What about comedy? Ever fell flat on your face on a buffed–out trail? Tick. Thrown up at an aid station? Tick. Screamed ‘medic!’ unnecessarily at a finish line? Tick. Squatted next to someone during a multiday, both evacuating profuse diarrhoea while conversing about what food might be at the next aid station? Tick. Yep comedy is core to trail running. Without a sense of humour, you’re stuffed.
Science fiction? Have you seen the ingredients in some of those gels? Pure laboratory right there. And check the kit – compression socks, cordless headphones, t-shirts with heart rate monitors pinging in real time back to Strava, watches that have enough computing power to get you to the next galaxy, and hydropacks Ripley would be happy to rock (Alien, people, Alien, keep up with me)…we’re at least dressed like a galactic ranger on a mission to Mars. Of course, the fiction crashes the party when all that kit still doesn’t help get you up the big hill.
And there’s always a bit of Super Hero genre zinging about as we like to imagine ourselves conquering courses, standing triumphant at the finishline (I’ve actually seen Wonder Woman running at the You Yangs and at Afterglow Night Trail Run). Of course, like any Super Hero flick, we know the real heroes are the ones without a cape: the support crew who cajole you and comfort you at each aid station as you blubber about quitting. It’s them who truly but often humbly stand triumphant as the credits roll on social media.
But here’s the brutal truth: trail running is a horror movie. The injury is stalking you. Like following the creaking sounds into the cellar even though you know Freddy Kruger is down there waiting to rip you to shreds, you still enter that 135km run knowing it’s going to murder you. Knowing the pain will tear at your muscles. Knowing it will make your pupils dilate, your fears surface en masse, your every frailty rise to the surface. You may even scream some. You will certainly cry.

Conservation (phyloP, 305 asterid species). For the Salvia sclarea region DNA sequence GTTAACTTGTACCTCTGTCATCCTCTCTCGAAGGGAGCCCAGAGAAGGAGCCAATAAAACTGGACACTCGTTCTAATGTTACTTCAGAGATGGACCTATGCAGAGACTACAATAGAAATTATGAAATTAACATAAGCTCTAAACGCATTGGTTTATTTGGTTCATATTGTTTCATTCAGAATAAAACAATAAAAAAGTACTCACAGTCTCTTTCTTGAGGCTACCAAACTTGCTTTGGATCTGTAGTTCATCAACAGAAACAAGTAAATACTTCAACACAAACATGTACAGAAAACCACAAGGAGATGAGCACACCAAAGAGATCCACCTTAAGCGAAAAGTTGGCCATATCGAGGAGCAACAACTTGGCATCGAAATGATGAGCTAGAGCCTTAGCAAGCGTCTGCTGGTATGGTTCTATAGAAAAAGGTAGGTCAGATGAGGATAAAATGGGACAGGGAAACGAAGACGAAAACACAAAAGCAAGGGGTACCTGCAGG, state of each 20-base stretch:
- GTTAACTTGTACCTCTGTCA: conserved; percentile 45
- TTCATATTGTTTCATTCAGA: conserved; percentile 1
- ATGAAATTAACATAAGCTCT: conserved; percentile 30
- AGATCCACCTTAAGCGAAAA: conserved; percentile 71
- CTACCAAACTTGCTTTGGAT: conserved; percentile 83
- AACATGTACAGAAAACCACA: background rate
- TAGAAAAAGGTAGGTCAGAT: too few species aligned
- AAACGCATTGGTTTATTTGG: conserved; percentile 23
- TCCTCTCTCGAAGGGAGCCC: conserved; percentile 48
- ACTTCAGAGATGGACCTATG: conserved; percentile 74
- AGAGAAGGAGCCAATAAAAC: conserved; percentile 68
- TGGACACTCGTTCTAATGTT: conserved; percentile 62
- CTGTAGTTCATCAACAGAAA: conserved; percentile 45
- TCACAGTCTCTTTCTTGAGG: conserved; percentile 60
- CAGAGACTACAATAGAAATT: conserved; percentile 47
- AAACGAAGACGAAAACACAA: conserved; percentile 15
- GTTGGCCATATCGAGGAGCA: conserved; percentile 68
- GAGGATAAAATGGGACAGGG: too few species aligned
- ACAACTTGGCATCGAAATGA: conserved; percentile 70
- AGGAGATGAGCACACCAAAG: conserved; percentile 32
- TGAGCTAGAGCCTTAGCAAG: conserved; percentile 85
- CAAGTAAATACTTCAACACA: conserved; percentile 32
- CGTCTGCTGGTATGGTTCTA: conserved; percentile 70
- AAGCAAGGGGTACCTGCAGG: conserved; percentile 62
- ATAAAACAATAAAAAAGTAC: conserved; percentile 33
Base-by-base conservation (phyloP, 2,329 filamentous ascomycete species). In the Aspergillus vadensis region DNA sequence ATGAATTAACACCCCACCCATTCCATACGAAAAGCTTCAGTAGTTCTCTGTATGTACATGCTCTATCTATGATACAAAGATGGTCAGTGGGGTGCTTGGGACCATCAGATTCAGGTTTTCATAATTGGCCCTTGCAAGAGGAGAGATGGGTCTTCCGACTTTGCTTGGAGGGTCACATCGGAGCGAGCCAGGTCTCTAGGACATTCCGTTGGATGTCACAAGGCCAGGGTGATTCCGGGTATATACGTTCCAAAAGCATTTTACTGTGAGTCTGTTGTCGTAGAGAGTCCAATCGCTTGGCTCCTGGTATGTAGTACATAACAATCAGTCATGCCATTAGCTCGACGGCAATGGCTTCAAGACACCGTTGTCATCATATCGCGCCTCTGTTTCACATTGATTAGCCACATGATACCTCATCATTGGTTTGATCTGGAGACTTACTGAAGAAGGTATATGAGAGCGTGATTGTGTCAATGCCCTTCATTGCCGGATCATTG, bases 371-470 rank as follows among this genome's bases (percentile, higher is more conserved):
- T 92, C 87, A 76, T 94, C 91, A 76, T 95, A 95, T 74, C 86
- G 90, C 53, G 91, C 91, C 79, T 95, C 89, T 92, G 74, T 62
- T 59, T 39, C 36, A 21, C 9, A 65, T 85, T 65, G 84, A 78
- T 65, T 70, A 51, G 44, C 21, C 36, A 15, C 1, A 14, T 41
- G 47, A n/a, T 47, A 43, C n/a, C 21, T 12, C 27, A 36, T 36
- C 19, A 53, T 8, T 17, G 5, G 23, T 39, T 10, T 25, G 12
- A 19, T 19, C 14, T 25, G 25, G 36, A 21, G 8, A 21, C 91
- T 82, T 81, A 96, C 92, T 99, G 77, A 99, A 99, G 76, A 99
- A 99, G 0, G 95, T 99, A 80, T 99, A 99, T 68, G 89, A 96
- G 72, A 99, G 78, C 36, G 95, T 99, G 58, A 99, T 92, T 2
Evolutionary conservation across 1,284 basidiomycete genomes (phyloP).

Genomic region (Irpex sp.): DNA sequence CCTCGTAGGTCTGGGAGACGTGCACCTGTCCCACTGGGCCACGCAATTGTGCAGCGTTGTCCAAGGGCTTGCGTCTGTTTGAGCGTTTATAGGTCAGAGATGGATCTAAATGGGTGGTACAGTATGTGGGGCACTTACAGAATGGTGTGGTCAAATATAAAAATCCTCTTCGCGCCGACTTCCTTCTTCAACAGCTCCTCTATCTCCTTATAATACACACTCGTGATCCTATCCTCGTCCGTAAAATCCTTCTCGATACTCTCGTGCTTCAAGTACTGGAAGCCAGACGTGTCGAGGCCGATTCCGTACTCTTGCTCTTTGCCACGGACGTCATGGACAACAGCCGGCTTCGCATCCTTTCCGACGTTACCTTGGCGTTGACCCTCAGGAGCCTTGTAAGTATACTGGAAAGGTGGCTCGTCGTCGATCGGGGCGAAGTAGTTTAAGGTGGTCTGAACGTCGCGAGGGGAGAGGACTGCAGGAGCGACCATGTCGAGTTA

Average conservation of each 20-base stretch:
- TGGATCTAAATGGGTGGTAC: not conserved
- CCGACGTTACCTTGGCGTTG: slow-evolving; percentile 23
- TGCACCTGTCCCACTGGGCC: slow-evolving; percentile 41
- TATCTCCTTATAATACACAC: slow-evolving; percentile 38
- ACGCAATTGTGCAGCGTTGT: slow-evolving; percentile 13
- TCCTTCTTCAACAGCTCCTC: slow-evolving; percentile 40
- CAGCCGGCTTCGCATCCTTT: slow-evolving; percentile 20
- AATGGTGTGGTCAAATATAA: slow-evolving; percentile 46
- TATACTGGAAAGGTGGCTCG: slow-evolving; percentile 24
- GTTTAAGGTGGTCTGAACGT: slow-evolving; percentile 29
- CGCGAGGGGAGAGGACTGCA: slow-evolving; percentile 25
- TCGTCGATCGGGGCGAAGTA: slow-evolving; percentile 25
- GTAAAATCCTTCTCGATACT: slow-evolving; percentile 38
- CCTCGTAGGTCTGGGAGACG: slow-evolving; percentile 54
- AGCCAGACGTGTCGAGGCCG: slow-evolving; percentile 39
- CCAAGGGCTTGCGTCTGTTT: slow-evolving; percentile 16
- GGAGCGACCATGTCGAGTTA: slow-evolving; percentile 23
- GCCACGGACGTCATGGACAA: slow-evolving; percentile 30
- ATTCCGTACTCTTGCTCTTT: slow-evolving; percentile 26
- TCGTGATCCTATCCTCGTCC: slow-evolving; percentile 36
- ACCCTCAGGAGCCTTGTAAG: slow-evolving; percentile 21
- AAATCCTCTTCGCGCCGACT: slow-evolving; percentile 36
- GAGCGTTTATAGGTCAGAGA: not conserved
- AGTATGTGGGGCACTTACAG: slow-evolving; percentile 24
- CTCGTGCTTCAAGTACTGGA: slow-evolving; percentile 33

It’s Nightmare on Singletrack Street. The tension in the lead up will pre-load your body with cortisone. Your every rationality will scream at you to back the hell away. Just don’t watch the movie / don’t enter the ultra! But like any good horror movie fanatic, you’re addicted. The movie directors know it, so too do race directors. And they play on your fears. They push your buttons. They give you what you want: to be scared witless. And you pay your ticket. You enter the cinema. You rock the starting line. And you love it.
Yes. Trail running is a horror flick. Pass the popcorn.
– Chris Ord, Editor @one_life_wild
**This editorial featured in Edition #31 of Trail Run Mag, available via subscription HERE or single edition sale (print or PDF) download) via our shop. Trail Run Mag can only exist with the goodwill and subscription commitment of the trail running community – so we thank you for your ongoing support!**